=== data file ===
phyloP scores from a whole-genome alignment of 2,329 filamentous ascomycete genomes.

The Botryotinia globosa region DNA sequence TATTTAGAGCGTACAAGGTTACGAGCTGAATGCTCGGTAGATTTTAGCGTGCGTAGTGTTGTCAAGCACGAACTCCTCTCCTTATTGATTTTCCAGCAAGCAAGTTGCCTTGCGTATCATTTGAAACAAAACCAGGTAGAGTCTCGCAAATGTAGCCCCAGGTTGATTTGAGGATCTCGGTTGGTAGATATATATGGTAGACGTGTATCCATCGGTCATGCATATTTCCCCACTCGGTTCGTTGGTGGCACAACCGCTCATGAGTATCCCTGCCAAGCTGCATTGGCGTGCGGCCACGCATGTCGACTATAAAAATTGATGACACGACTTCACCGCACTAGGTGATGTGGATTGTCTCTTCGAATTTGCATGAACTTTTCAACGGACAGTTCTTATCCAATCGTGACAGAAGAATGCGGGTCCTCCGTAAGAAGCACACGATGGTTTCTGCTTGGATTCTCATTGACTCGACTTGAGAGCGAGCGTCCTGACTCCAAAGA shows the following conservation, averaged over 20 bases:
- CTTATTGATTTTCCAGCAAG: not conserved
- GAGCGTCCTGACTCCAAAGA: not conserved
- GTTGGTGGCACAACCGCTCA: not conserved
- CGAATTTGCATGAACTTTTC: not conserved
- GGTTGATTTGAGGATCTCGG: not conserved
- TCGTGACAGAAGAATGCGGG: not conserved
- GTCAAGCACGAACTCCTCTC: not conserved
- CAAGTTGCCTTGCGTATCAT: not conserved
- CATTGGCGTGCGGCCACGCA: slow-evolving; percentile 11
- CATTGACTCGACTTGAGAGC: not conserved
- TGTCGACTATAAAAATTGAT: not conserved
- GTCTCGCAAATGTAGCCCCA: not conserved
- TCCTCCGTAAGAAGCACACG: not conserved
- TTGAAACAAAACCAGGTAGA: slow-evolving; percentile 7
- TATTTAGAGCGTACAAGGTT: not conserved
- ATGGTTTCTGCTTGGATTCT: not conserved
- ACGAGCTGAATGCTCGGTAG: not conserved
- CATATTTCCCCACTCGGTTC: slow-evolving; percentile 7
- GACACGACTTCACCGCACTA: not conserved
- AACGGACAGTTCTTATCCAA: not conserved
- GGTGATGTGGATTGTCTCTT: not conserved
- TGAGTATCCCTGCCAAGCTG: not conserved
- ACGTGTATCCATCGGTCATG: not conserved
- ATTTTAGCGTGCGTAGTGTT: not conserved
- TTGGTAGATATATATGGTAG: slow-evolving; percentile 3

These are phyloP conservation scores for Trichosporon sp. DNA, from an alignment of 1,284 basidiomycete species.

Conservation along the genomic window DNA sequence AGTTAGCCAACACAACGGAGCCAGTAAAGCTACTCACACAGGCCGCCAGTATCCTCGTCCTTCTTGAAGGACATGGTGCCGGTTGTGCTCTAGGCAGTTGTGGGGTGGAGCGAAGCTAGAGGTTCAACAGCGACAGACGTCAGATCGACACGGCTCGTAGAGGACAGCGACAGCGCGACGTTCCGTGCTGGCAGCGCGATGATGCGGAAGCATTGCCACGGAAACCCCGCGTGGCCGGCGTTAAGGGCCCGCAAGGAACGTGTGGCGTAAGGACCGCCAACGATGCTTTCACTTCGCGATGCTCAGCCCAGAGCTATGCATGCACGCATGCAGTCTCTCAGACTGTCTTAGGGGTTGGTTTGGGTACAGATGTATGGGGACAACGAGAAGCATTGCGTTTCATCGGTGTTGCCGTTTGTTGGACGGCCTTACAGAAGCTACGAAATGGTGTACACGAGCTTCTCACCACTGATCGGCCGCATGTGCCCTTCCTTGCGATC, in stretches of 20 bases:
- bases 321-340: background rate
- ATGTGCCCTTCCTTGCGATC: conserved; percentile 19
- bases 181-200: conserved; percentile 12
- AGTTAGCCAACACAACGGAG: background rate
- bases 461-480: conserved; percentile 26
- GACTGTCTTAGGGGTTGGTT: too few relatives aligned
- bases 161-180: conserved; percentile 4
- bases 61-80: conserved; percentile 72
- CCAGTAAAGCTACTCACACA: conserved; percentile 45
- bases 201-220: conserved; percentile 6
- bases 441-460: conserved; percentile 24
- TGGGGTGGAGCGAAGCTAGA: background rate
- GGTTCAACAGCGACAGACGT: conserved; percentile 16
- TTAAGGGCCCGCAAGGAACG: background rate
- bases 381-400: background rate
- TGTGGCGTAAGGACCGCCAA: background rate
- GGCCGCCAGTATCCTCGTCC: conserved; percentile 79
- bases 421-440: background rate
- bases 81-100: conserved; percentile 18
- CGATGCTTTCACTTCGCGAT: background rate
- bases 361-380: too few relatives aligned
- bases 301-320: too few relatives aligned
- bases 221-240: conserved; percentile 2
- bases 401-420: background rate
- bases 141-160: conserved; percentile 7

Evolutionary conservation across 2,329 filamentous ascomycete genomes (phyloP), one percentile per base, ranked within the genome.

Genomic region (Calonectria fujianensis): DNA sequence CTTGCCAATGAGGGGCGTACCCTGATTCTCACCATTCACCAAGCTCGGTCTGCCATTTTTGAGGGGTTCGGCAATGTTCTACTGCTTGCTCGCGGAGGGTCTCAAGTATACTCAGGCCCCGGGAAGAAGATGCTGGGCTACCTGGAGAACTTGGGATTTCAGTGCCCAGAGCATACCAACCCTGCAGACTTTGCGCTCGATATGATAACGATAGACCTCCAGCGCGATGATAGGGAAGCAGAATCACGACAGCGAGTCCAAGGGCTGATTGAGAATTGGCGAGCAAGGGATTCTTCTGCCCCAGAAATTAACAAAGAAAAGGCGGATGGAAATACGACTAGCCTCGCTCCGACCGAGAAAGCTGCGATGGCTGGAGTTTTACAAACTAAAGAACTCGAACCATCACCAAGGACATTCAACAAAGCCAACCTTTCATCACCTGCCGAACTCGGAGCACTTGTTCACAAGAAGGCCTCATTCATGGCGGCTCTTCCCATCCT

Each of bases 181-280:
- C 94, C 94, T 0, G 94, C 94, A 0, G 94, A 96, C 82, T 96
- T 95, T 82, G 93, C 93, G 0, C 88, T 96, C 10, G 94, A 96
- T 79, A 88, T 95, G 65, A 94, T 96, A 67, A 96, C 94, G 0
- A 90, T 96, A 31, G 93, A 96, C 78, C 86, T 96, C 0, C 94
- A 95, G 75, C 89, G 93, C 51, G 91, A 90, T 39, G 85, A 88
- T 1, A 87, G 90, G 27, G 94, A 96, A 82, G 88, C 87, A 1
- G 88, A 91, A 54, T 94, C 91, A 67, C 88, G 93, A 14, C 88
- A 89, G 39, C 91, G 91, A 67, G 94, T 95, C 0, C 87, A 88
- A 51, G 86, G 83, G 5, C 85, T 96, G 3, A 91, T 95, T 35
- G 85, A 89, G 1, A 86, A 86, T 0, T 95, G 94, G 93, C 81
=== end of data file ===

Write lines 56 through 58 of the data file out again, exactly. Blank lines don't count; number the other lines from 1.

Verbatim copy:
Genomic region (Calonectria fujianensis): DNA sequence CTTGCCAATGAGGGGCGTACCCTGATTCTCACCATTCACCAAGCTCGGTCTGCCATTTTTGAGGGGTTCGGCAATGTTCTACTGCTTGCTCGCGGAGGGTCTCAAGTATACTCAGGCCCCGGGAAGAAGATGCTGGGCTACCTGGAGAACTTGGGATTTCAGTGCCCAGAGCATACCAACCCTGCAGACTTTGCGCTCGATATGATAACGATAGACCTCCAGCGCGATGATAGGGAAGCAGAATCACGACAGCGAGTCCAAGGGCTGATTGAGAATTGGCGAGCAAGGGATTCTTCTGCCCCAGAAATTAACAAAGAAAAGGCGGATGGAAATACGACTAGCCTCGCTCCGACCGAGAAAGCTGCGATGGCTGGAGTTTTACAAACTAAAGAACTCGAACCATCACCAAGGACATTCAACAAAGCCAACCTTTCATCACCTGCCGAACTCGGAGCACTTGTTCACAAGAAGGCCTCATTCATGGCGGCTCTTCCCATCCT

Each of bases 181-280:
- C 94, C 94, T 0, G 94, C 94, A 0, G 94, A 96, C 82, T 96